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Characterization of the Continental Slope and Headscarp of the Palos Verdes Debris Avalanche Based on New High-Resolution Seismic Reflection Data

R. D. Dame and P. J. Hogan
Fugro West Inc., Ventura, CA, [email protected], [email protected]

In 2004, 2006, and 2008 Fugro West collected high-resolution subbottom profiler and multichannel seismic reflection data on the Palos Verdes (PV) and San Pedro (SP) Shelves along several offshore alignment routes under consideration for a proposed ocean outfall tunnel for the Sanitation Districts of Los Angeles County. Subsurface characterization of the PV Shelf was of specific interest to the Districts, as the alignment corridor proposed within this area would be substantially shorter and less expensive than the alternate SP Shelf route.

Integration of seismic and geotechnical data was key for subsurface characterization within the project area. Stratigraphic units mapped by Fugro (2004, 2006, 2007) on the SP Shelf include the Monterey Formation, Malaga Mudstone, and Fernando Formation. These units were correlated to the PV Shelf based on seismic character and reflection patterns previously observed in seismic data (Bohannon et al., 2004). Late Pleistocene and Holocene sediments on the PV Shelf were interpreted from CPT and Vibracore explorations, depositional geometry and orientation relative to underlying strata, and seismic reflection data characteristics observed by Fugro (2007), Bohannon et al. (2004), and Normark et al. (2004).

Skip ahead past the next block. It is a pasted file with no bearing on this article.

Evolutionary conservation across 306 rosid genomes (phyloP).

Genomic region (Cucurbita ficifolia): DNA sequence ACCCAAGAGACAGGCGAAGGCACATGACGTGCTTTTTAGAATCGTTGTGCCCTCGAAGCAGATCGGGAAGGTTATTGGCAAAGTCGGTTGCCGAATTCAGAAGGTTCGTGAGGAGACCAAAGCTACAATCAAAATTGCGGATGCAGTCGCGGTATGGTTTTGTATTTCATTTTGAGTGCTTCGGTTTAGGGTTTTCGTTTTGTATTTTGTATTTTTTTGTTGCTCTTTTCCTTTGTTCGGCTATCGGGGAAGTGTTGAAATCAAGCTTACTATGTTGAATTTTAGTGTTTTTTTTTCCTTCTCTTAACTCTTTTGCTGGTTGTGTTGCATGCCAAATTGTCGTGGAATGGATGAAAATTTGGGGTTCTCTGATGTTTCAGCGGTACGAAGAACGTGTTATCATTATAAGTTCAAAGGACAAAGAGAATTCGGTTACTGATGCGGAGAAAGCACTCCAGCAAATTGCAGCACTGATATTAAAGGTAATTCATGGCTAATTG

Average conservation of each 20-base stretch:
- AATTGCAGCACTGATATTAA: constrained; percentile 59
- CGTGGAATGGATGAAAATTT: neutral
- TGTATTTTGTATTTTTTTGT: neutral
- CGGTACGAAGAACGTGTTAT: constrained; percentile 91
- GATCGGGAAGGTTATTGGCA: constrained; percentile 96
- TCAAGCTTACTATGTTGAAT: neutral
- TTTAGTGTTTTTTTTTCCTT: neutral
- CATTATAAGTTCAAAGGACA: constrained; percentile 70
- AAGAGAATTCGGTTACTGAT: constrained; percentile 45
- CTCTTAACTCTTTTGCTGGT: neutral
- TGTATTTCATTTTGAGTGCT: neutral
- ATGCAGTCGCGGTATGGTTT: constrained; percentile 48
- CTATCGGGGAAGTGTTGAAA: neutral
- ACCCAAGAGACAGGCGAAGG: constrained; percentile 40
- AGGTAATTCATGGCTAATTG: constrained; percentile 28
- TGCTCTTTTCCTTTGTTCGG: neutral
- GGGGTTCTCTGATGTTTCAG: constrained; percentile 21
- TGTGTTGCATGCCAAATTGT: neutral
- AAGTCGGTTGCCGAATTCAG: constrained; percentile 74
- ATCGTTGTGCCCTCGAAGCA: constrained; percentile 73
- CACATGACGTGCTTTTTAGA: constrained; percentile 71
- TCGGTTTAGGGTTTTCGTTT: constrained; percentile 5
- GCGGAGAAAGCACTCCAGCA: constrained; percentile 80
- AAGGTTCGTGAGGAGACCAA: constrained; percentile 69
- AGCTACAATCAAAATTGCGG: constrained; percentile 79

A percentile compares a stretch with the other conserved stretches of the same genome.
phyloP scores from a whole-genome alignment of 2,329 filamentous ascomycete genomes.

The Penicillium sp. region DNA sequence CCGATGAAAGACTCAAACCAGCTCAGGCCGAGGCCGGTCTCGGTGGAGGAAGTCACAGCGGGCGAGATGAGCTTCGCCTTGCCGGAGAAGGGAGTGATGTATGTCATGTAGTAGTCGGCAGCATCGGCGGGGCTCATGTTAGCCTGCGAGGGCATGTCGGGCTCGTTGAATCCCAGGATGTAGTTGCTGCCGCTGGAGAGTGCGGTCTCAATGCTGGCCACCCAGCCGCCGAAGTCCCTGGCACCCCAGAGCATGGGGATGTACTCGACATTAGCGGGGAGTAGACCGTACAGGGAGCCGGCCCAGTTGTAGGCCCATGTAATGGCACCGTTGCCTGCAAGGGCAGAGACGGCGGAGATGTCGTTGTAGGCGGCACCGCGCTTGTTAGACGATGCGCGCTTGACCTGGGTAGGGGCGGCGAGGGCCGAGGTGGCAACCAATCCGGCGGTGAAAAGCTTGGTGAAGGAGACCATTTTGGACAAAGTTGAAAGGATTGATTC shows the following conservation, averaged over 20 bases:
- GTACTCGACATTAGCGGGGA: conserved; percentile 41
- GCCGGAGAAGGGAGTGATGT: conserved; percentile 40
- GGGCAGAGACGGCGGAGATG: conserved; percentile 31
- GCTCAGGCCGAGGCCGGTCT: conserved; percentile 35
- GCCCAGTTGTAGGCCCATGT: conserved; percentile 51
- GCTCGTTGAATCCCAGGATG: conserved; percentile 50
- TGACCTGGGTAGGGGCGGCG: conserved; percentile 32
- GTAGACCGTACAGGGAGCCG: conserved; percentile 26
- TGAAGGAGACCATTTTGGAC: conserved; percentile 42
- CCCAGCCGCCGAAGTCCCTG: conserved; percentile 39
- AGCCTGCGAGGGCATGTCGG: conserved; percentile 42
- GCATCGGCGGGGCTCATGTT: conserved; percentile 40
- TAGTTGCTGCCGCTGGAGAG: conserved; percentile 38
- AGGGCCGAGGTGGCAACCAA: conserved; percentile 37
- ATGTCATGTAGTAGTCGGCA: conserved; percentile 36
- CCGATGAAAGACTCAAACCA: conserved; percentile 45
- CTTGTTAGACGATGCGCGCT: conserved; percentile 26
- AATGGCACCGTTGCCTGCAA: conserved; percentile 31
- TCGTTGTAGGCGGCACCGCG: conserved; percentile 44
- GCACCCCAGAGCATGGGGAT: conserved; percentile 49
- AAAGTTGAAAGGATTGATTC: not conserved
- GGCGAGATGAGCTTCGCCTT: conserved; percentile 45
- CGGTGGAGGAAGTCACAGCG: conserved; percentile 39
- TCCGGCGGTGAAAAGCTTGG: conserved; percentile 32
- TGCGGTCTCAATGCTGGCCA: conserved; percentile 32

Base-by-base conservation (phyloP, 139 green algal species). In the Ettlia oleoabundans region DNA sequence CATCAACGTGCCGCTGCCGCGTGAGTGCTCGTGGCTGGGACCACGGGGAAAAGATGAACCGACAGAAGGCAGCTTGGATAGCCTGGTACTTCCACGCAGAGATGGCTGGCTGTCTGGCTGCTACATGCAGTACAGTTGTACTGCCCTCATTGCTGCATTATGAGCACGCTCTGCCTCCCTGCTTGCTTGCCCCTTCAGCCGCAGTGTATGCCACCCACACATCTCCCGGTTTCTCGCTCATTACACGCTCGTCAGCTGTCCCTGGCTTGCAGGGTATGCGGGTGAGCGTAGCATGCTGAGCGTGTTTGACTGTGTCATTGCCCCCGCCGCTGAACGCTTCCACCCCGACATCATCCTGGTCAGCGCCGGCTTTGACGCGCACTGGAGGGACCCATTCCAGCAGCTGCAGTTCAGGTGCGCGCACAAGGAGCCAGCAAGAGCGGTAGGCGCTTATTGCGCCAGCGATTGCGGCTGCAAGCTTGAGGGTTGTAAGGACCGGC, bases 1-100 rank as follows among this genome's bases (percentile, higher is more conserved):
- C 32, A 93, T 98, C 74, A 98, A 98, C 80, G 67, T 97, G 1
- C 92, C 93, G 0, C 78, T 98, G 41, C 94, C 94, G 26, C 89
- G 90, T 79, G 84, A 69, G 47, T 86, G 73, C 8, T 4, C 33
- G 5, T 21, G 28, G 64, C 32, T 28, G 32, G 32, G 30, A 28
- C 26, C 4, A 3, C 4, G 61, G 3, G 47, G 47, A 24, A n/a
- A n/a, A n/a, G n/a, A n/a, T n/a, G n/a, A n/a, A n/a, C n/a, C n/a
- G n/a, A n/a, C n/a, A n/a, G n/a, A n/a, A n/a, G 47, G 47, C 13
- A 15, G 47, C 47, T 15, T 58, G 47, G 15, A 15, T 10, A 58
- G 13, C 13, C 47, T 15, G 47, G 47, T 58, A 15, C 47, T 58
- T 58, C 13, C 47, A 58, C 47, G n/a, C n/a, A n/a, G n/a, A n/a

The multichannel seismic lines were recorded across the shelfbreak and downslope across the San Pedro Sea Valley to assist in characterizing the Palos Verdes Debris Avalanche and potential slope stability implications for the PV Shelf alignment route. The interpreted data provided direct imaging of the near surface structure and stratigraphy, and correlated well with Normark et al.’s (2004) interpretation of a major slope failure event in this area approximately 7500 yBP. A thick accumulation of stacked mass movement deposits at the base of the slope and rapid seismic signal attenuation through chaotic near-surface material zones suggest multiple slope failures on a variety of scales have occurred episodically in this area throughout the late Quaternary.

AAPG Search and Discovery Article #90088©2009 Pacific Section Meeting, Ventura, California, May 3-5, 2009